As I wrap up my overview of technology highlights arising from ITMA, I’ll devote the current post to a description of systems showcased within the knitting and weaving halls. In this space, as in other areas of the show, technology vendors were promoting enhanced manufacturing capabilities as well as greater efficiency in terms of manufacturing time and consumption of energy and raw materials.
Optimized Performance and Reduction in Material Waste
The Picanol booth was my first stopping point in the weaving area. During my time in the booth, Picanol was demonstrating high speed weaving with the OptiMax Rapier looms. Some of the features highlighted in regard to the OptiMax technology included new positive grippers that increase the capabilities of the weft insertion system. Picanol was also promoting the Electronic Filling Tensioner which optimizes filling tension through the weft insertion cycle. This feature is stated to offer benefits in regard to insertion of irregular or contaminated yarns including bouclette or flax. From an efficiency standpoint, Picanol was also featuring the Ecofill waste-less-system which reduces material waste on the left side of the loom – a feature that is aimed at technical weavers of expensive yarns such as aramids. An advancement of this nature was also noted in the Dornier booth.
Reduced Air Consumption
Picanol was showcasing a number of air jet looms as well. The focus for the new Omniplus brand was on increased weft insertion rate and the ability to handle delicate yarns. Monitoring and control of air consumption for improved energy footprint was also highlighted. Conservation of energy in relation to air flow was also being emphasized by other technology providers in the weaving area including Toyota and ITEMA. In fact, reduction in energy consumption was a noted trend throughout the exhibit halls among systems that use air as part of the manufacturing or processing strategy.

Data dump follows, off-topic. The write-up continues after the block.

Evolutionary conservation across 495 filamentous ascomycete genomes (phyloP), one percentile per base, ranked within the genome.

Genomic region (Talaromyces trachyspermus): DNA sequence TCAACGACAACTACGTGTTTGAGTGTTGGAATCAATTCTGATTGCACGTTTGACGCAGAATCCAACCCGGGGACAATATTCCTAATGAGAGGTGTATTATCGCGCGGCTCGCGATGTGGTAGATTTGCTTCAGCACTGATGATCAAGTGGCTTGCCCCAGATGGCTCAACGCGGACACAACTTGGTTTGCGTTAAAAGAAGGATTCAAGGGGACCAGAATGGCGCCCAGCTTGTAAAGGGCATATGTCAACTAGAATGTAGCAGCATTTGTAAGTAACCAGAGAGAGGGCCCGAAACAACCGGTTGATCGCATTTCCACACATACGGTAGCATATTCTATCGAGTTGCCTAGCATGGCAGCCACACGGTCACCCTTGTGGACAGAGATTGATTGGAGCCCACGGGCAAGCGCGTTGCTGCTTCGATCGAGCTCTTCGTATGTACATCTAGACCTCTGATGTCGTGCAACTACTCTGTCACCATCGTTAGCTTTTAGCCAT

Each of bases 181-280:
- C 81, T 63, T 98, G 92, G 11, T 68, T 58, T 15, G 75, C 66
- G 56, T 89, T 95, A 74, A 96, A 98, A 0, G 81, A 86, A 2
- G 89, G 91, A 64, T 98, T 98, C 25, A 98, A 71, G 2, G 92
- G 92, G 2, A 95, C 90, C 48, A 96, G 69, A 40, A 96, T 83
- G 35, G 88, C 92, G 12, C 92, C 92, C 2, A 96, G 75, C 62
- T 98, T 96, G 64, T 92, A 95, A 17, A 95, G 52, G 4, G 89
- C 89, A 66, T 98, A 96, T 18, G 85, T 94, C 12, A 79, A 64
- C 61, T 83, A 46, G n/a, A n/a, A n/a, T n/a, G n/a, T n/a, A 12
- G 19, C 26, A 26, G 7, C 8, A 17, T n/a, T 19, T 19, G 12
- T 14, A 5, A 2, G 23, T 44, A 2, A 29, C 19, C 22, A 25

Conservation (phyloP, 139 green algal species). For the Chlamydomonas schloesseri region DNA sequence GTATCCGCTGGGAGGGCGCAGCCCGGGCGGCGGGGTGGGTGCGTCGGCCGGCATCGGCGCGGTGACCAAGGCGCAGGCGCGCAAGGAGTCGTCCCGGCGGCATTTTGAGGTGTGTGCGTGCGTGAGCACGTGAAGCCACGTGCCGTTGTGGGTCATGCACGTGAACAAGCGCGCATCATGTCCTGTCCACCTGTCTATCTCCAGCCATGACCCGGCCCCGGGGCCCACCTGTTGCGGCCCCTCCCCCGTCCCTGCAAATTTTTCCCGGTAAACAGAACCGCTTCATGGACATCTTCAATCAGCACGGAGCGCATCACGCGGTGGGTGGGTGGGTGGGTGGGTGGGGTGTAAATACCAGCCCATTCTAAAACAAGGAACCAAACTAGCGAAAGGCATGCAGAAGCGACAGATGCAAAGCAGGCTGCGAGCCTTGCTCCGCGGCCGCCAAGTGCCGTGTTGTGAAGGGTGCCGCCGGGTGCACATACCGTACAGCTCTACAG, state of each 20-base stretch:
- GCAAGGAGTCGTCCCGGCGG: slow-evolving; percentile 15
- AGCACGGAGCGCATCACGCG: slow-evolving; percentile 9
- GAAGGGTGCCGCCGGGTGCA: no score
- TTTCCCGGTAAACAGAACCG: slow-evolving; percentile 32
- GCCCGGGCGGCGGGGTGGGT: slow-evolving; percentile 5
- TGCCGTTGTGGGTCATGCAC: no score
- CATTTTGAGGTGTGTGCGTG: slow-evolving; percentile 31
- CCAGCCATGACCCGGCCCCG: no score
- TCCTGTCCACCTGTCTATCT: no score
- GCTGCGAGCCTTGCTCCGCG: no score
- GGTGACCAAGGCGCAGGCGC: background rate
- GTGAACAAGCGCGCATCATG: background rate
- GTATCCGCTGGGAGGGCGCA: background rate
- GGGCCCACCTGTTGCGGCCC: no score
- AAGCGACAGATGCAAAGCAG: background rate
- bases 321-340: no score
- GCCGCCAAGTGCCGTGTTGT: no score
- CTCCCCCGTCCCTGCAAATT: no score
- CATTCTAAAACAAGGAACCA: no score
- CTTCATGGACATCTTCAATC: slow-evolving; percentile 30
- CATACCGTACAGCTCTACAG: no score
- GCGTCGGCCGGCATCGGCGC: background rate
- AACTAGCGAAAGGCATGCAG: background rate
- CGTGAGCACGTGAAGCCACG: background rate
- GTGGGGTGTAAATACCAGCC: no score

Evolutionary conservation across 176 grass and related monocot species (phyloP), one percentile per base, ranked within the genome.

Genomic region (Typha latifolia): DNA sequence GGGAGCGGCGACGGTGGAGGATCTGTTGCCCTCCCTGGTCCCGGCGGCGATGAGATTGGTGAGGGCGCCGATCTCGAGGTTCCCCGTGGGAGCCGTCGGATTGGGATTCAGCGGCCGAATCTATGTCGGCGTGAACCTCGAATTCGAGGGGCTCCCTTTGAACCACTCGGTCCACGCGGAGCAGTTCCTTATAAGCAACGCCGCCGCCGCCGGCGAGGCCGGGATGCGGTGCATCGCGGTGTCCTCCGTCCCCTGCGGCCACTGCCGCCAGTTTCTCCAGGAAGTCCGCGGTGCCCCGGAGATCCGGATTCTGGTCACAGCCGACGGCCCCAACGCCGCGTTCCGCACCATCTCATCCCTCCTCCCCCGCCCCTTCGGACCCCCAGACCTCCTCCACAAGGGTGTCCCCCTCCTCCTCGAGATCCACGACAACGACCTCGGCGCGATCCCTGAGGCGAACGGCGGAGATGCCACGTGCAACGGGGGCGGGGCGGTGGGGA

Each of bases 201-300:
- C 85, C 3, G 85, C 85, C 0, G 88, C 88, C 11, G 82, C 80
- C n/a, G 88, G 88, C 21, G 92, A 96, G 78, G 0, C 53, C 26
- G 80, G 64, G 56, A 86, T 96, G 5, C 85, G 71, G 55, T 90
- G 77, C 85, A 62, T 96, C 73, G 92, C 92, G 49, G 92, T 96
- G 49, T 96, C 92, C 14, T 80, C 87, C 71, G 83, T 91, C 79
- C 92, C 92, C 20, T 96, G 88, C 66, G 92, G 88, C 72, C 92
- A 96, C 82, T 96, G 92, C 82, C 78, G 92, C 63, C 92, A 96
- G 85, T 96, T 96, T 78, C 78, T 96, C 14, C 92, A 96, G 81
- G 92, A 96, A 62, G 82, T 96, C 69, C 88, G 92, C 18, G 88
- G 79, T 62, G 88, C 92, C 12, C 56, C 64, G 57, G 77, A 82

New Electronic Platforms
A number of technology vendors in the weaving area were offering new or updated electronic platforms. The new platforms support improvements in regard to equipment monitoring capabilities and data transfer including ease of pattern development and/or change over. Although I did not have an opportunity to stop in at the ITEMA booth, according to the ITMA Daily News, this company was promoting a new electronic platform for a number of looms including the Sultex A9500 air jet loom and the Vamatex Silver 501 rapier loom. The author notes that the Sultex can be used for weaving medium and heavy denim. This model can also be used for colored weaving and sheeting. ITEMA’s Silver 501 can be applied for weaving of a wide range of fabrics from fine shirting to denim and heavier fabrics.
Integration of Embroidery